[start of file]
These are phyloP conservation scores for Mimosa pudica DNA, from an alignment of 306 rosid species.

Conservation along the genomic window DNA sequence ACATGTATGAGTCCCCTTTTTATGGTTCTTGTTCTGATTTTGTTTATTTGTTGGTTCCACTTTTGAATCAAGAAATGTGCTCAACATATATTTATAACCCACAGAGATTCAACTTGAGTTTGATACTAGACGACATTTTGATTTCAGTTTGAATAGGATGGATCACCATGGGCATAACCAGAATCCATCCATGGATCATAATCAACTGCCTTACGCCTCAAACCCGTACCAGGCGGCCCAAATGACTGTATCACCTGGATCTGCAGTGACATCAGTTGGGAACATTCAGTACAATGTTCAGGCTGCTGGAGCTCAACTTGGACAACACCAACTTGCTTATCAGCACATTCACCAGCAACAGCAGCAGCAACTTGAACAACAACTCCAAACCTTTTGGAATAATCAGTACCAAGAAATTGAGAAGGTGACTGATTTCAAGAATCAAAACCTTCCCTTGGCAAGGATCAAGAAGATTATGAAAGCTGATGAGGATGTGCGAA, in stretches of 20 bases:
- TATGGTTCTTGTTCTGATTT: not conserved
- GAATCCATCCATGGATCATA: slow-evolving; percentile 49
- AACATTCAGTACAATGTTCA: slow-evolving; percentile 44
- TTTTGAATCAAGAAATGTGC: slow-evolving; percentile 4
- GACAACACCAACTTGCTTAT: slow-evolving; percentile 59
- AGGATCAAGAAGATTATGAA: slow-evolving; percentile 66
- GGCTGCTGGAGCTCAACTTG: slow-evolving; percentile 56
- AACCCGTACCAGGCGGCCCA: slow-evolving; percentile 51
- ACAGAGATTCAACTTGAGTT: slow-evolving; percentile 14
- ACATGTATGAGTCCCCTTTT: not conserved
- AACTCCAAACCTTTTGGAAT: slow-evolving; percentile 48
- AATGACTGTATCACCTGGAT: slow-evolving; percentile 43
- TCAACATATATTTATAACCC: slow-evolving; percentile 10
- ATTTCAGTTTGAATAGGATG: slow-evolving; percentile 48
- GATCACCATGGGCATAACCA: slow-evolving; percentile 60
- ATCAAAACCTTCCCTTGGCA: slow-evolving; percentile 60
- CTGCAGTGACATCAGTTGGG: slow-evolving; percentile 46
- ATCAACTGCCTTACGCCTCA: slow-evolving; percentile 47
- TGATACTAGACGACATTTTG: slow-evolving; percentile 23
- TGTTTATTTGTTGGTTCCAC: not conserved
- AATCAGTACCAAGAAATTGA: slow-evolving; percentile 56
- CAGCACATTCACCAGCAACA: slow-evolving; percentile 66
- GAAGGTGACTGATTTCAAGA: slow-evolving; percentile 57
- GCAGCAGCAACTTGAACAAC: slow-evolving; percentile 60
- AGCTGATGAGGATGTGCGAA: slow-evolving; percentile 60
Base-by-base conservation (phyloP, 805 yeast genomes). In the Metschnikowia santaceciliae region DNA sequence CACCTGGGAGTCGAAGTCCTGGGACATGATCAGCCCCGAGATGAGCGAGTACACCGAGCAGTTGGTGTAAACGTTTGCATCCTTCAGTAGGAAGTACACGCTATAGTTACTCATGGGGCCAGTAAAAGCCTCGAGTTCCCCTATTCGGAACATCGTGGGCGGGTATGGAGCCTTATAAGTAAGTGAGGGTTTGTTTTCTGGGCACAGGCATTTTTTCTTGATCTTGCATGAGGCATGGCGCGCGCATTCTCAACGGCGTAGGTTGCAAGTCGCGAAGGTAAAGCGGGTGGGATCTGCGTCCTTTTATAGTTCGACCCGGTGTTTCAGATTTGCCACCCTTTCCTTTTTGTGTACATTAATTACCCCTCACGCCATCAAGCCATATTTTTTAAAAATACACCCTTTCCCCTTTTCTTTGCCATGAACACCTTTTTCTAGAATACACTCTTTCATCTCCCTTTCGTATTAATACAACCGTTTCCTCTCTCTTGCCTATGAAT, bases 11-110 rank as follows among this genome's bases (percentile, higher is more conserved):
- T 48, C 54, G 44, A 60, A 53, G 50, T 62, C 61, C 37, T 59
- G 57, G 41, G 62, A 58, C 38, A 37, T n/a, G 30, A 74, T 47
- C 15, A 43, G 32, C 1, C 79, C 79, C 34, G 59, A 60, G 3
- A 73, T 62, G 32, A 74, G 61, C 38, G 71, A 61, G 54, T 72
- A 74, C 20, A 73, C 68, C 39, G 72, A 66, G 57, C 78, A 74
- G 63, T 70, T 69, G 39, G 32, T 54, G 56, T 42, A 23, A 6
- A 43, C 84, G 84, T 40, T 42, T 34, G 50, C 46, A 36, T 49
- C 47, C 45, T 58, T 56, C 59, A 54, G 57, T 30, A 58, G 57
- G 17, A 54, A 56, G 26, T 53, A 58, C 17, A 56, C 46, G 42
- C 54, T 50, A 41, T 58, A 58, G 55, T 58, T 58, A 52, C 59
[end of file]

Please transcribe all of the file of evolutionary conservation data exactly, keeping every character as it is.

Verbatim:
These are phyloP conservation scores for Mimosa pudica DNA, from an alignment of 306 rosid species.

Conservation along the genomic window DNA sequence ACATGTATGAGTCCCCTTTTTATGGTTCTTGTTCTGATTTTGTTTATTTGTTGGTTCCACTTTTGAATCAAGAAATGTGCTCAACATATATTTATAACCCACAGAGATTCAACTTGAGTTTGATACTAGACGACATTTTGATTTCAGTTTGAATAGGATGGATCACCATGGGCATAACCAGAATCCATCCATGGATCATAATCAACTGCCTTACGCCTCAAACCCGTACCAGGCGGCCCAAATGACTGTATCACCTGGATCTGCAGTGACATCAGTTGGGAACATTCAGTACAATGTTCAGGCTGCTGGAGCTCAACTTGGACAACACCAACTTGCTTATCAGCACATTCACCAGCAACAGCAGCAGCAACTTGAACAACAACTCCAAACCTTTTGGAATAATCAGTACCAAGAAATTGAGAAGGTGACTGATTTCAAGAATCAAAACCTTCCCTTGGCAAGGATCAAGAAGATTATGAAAGCTGATGAGGATGTGCGAA, in stretches of 20 bases:
- TATGGTTCTTGTTCTGATTT: not conserved
- GAATCCATCCATGGATCATA: slow-evolving; percentile 49
- AACATTCAGTACAATGTTCA: slow-evolving; percentile 44
- TTTTGAATCAAGAAATGTGC: slow-evolving; percentile 4
- GACAACACCAACTTGCTTAT: slow-evolving; percentile 59
- AGGATCAAGAAGATTATGAA: slow-evolving; percentile 66
- GGCTGCTGGAGCTCAACTTG: slow-evolving; percentile 56
- AACCCGTACCAGGCGGCCCA: slow-evolving; percentile 51
- ACAGAGATTCAACTTGAGTT: slow-evolving; percentile 14
- ACATGTATGAGTCCCCTTTT: not conserved
- AACTCCAAACCTTTTGGAAT: slow-evolving; percentile 48
- AATGACTGTATCACCTGGAT: slow-evolving; percentile 43
- TCAACATATATTTATAACCC: slow-evolving; percentile 10
- ATTTCAGTTTGAATAGGATG: slow-evolving; percentile 48
- GATCACCATGGGCATAACCA: slow-evolving; percentile 60
- ATCAAAACCTTCCCTTGGCA: slow-evolving; percentile 60
- CTGCAGTGACATCAGTTGGG: slow-evolving; percentile 46
- ATCAACTGCCTTACGCCTCA: slow-evolving; percentile 47
- TGATACTAGACGACATTTTG: slow-evolving; percentile 23
- TGTTTATTTGTTGGTTCCAC: not conserved
- AATCAGTACCAAGAAATTGA: slow-evolving; percentile 56
- CAGCACATTCACCAGCAACA: slow-evolving; percentile 66
- GAAGGTGACTGATTTCAAGA: slow-evolving; percentile 57
- GCAGCAGCAACTTGAACAAC: slow-evolving; percentile 60
- AGCTGATGAGGATGTGCGAA: slow-evolving; percentile 60
Base-by-base conservation (phyloP, 805 yeast genomes). In the Metschnikowia santaceciliae region DNA sequence CACCTGGGAGTCGAAGTCCTGGGACATGATCAGCCCCGAGATGAGCGAGTACACCGAGCAGTTGGTGTAAACGTTTGCATCCTTCAGTAGGAAGTACACGCTATAGTTACTCATGGGGCCAGTAAAAGCCTCGAGTTCCCCTATTCGGAACATCGTGGGCGGGTATGGAGCCTTATAAGTAAGTGAGGGTTTGTTTTCTGGGCACAGGCATTTTTTCTTGATCTTGCATGAGGCATGGCGCGCGCATTCTCAACGGCGTAGGTTGCAAGTCGCGAAGGTAAAGCGGGTGGGATCTGCGTCCTTTTATAGTTCGACCCGGTGTTTCAGATTTGCCACCCTTTCCTTTTTGTGTACATTAATTACCCCTCACGCCATCAAGCCATATTTTTTAAAAATACACCCTTTCCCCTTTTCTTTGCCATGAACACCTTTTTCTAGAATACACTCTTTCATCTCCCTTTCGTATTAATACAACCGTTTCCTCTCTCTTGCCTATGAAT, bases 11-110 rank as follows among this genome's bases (percentile, higher is more conserved):
- T 48, C 54, G 44, A 60, A 53, G 50, T 62, C 61, C 37, T 59
- G 57, G 41, G 62, A 58, C 38, A 37, T n/a, G 30, A 74, T 47
- C 15, A 43, G 32, C 1, C 79, C 79, C 34, G 59, A 60, G 3
- A 73, T 62, G 32, A 74, G 61, C 38, G 71, A 61, G 54, T 72
- A 74, C 20, A 73, C 68, C 39, G 72, A 66, G 57, C 78, A 74
- G 63, T 70, T 69, G 39, G 32, T 54, G 56, T 42, A 23, A 6
- A 43, C 84, G 84, T 40, T 42, T 34, G 50, C 46, A 36, T 49
- C 47, C 45, T 58, T 56, C 59, A 54, G 57, T 30, A 58, G 57
- G 17, A 54, A 56, G 26, T 53, A 58, C 17, A 56, C 46, G 42
- C 54, T 50, A 41, T 58, A 58, G 55, T 58, T 58, A 52, C 59